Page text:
If the radical call of politics is cast in terms of a call to action and a demand for a response, how do we situate the refusal to stand up and the refusal to be counted in a collective as the performance of a nonrepresentative individual? Rancière has suggested that perhaps the truly dangerous classes are not so much those that make up a “collective,” with their clear sense of common purpose (class, race, and so forth), but those that refuse to be collapsed within any collective, whether dominant or oppositional. Thus if we revisit Thoreau’s assertion that his thoughts “are murder to the State, and involuntarily go plotting against her” in light of his fierce individualism, we find in it a seditious imagination that exceeds the language of an anti-nationalist politics, which itself often runs the risk of being wedded to a logic of counter-collective claims—whether as an alternative public sphere, a cosmopolitanism, or even a nationalism in fancy dress (as is the case with many armed struggles).
The desire to be a good neighbor and to befriend trees offers us a different kind of affective surplus—one that finds echoes in Leela Gandhi’s description of the radical anticolonial politics of friendship. Tracing the careers of individual Europeans like C. F. Andrews (Mahatma Gandhi’s trusted friend and secretary) and writers like E. M. Forster, Leela Gandhi provides us an image of sedition not as a collective political act but as a series of individual refusals which nonetheless undermine the possibility of a consistent uniform whole—the sustaining myth of any ultranationalism. Leela Gandhi describes a woman in Australia driving to a detention center with a placard bearing the words “You are not alone,” to show her solidarity with those inside. Long before she could even raise her slogan, she was arrested and detained. But in that single moment of violence, she herself became an alien—subject, as aliens are, to the crushing might of the state. Gandhi suggests that we understand this relatively insignificant act—this minor self-endangerment for another—as one that produces a surplus of sociality and love. She chooses to call it the politics of friendship.3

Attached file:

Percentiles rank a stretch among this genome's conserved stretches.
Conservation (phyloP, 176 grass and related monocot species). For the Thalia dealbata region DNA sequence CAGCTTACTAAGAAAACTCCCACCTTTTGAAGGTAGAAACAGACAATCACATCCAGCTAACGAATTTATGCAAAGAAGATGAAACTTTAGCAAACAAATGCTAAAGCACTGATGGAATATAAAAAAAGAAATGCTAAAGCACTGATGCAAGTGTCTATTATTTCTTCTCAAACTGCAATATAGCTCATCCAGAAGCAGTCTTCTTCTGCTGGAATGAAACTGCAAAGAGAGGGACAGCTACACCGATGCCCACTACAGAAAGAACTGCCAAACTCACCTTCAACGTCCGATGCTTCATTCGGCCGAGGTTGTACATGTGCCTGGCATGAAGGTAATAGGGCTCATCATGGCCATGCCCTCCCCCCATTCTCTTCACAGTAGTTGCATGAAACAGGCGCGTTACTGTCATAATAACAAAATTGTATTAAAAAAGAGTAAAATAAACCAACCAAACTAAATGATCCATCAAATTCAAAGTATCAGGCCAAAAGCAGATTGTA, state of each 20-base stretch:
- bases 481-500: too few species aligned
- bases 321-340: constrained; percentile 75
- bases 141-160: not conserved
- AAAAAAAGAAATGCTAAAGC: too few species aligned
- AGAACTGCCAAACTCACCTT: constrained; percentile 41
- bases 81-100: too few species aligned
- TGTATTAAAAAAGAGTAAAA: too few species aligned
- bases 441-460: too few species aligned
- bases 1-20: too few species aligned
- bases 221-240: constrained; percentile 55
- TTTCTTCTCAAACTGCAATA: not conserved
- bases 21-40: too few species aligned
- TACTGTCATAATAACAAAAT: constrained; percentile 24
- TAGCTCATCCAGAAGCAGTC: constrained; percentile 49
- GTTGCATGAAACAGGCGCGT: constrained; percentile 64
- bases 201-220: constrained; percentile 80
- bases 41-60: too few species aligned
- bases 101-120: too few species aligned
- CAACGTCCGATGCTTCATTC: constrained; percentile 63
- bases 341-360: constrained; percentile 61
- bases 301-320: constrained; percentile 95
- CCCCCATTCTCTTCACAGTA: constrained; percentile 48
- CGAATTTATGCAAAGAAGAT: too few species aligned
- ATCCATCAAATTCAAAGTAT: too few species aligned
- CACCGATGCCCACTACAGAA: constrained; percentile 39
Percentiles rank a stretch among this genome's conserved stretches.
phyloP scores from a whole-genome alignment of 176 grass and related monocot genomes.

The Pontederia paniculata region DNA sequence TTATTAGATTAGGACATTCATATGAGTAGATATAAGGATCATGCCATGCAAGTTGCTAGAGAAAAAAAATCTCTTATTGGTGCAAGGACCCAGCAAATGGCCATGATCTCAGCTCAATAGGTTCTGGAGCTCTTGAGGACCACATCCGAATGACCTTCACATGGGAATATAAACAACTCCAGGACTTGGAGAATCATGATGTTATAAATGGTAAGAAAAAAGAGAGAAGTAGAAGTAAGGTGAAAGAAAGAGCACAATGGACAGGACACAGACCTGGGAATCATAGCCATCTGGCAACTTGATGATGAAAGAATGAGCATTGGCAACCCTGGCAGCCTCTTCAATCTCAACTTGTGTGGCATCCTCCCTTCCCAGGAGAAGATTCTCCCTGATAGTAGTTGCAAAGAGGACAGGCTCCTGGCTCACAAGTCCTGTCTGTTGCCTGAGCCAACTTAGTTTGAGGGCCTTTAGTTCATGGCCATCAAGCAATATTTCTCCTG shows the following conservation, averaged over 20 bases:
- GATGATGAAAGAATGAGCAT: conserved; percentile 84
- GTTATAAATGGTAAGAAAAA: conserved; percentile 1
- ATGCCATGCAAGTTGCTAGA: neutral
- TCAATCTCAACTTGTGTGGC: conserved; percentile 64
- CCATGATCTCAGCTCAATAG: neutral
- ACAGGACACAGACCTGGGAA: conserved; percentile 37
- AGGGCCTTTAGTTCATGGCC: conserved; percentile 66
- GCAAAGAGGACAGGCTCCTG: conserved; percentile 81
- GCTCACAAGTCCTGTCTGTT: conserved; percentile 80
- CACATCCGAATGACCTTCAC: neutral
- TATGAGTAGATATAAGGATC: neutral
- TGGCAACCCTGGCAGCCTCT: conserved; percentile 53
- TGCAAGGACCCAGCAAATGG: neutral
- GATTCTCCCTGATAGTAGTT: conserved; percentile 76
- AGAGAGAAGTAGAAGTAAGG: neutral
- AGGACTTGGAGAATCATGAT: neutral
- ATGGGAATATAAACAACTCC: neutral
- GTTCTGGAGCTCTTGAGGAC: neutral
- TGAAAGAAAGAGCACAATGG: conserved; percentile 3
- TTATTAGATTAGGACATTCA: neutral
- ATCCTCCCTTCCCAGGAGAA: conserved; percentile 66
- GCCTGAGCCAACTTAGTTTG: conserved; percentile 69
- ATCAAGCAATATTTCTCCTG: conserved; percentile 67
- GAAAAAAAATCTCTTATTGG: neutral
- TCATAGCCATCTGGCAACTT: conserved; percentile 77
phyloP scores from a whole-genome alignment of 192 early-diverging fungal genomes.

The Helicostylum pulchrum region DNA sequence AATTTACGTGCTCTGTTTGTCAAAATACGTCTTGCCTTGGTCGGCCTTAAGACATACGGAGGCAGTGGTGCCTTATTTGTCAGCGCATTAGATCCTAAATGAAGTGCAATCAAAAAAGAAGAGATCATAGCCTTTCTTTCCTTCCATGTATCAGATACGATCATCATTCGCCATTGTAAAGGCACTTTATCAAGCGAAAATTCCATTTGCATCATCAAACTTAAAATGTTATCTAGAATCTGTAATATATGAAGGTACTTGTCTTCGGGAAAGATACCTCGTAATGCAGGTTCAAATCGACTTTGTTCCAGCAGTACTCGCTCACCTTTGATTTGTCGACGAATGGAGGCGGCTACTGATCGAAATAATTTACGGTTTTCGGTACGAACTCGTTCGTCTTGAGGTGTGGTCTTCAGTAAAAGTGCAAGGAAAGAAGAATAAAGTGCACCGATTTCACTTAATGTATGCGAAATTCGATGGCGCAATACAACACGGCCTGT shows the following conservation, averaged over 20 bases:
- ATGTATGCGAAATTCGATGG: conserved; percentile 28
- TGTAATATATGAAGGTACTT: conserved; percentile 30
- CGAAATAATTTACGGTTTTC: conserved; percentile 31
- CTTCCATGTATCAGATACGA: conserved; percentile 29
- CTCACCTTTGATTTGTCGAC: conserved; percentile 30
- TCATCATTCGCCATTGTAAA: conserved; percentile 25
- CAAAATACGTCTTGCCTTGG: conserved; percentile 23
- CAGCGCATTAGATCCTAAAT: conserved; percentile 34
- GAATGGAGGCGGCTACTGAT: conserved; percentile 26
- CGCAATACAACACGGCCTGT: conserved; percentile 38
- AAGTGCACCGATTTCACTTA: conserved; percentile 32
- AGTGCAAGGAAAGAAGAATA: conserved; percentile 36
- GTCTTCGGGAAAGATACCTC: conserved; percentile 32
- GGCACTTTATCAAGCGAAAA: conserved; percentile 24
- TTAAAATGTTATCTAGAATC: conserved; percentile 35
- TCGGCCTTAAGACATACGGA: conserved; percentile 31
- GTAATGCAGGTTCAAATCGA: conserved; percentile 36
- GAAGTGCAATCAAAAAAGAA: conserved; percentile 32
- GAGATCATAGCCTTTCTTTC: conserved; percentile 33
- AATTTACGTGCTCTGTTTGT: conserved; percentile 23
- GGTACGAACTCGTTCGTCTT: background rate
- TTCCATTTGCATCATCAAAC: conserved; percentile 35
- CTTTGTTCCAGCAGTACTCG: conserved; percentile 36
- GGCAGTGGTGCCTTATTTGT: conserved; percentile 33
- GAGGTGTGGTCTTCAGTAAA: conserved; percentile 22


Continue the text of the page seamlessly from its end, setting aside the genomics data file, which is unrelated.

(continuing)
Leela Gandhi then cites E. M. Forster’s marvelous passage in his Two Cheers for Democracy where he says
I hate the idea of causes, and if l had to choose between betraying my country and betraying my friend, I hope I should have the guts to betray my country. Such a choice may scandalize the modern reader, and he may stretch out his patriotic hand to the telephone at once and ring the police … When they do, down with the state say I, which means the state would down me.4
Ultranationalism presumes that the nation should be both the natural and preferred home for everyone, but as Forster’s words show us, there may be those who do not feel at home in the nation and are threatened with either exile in the case of political action, or with self-exile in the case of Thoreau and Jagadeesan. It is this uneasiness of not being at home, which prompts a withdrawal from the comforts of our given political communities, to which we need to turn our attention.
For Thoreau, cities represented an enclave of comfort, which produces citizens as machines produce commodities. But if sedition runs the risk of the subject being cast out of the sphere of the citizen, withdrawal runs an additional risk—of being cast out of the domain of the political itself. But it is precisely the potential of these nonpolitical realms, such as walking and neighboring, to which Shannon Mariotti draws our attention. Specific practices such as walking and huckleberry picking seem to inculcate in Thoreau a sense of affection that moves from the natural world to the social world and back (a recurring theme in classical Chinese poetry as well). To love a particular mountain or stream is not to love the motherland or fatherland in an abstract sense. It is instead a mode of passionate inhabitation which in fact often runs contrary to the imagination of national interest, as witnessed by the struggles of indigenous people across the world against large modernist development projects that propel them into a homogenous empty time. Even as I write this, a new ultranationalist government in India, led by Narendra Modi, is being sworn in after a decisive victory in the recent national elections. One of the anticipated changes that the new government is going to bring about is an amendment to the land acquisition law that will make it easier for the state and corporations to acquire land from indigenous people and forest dwellers.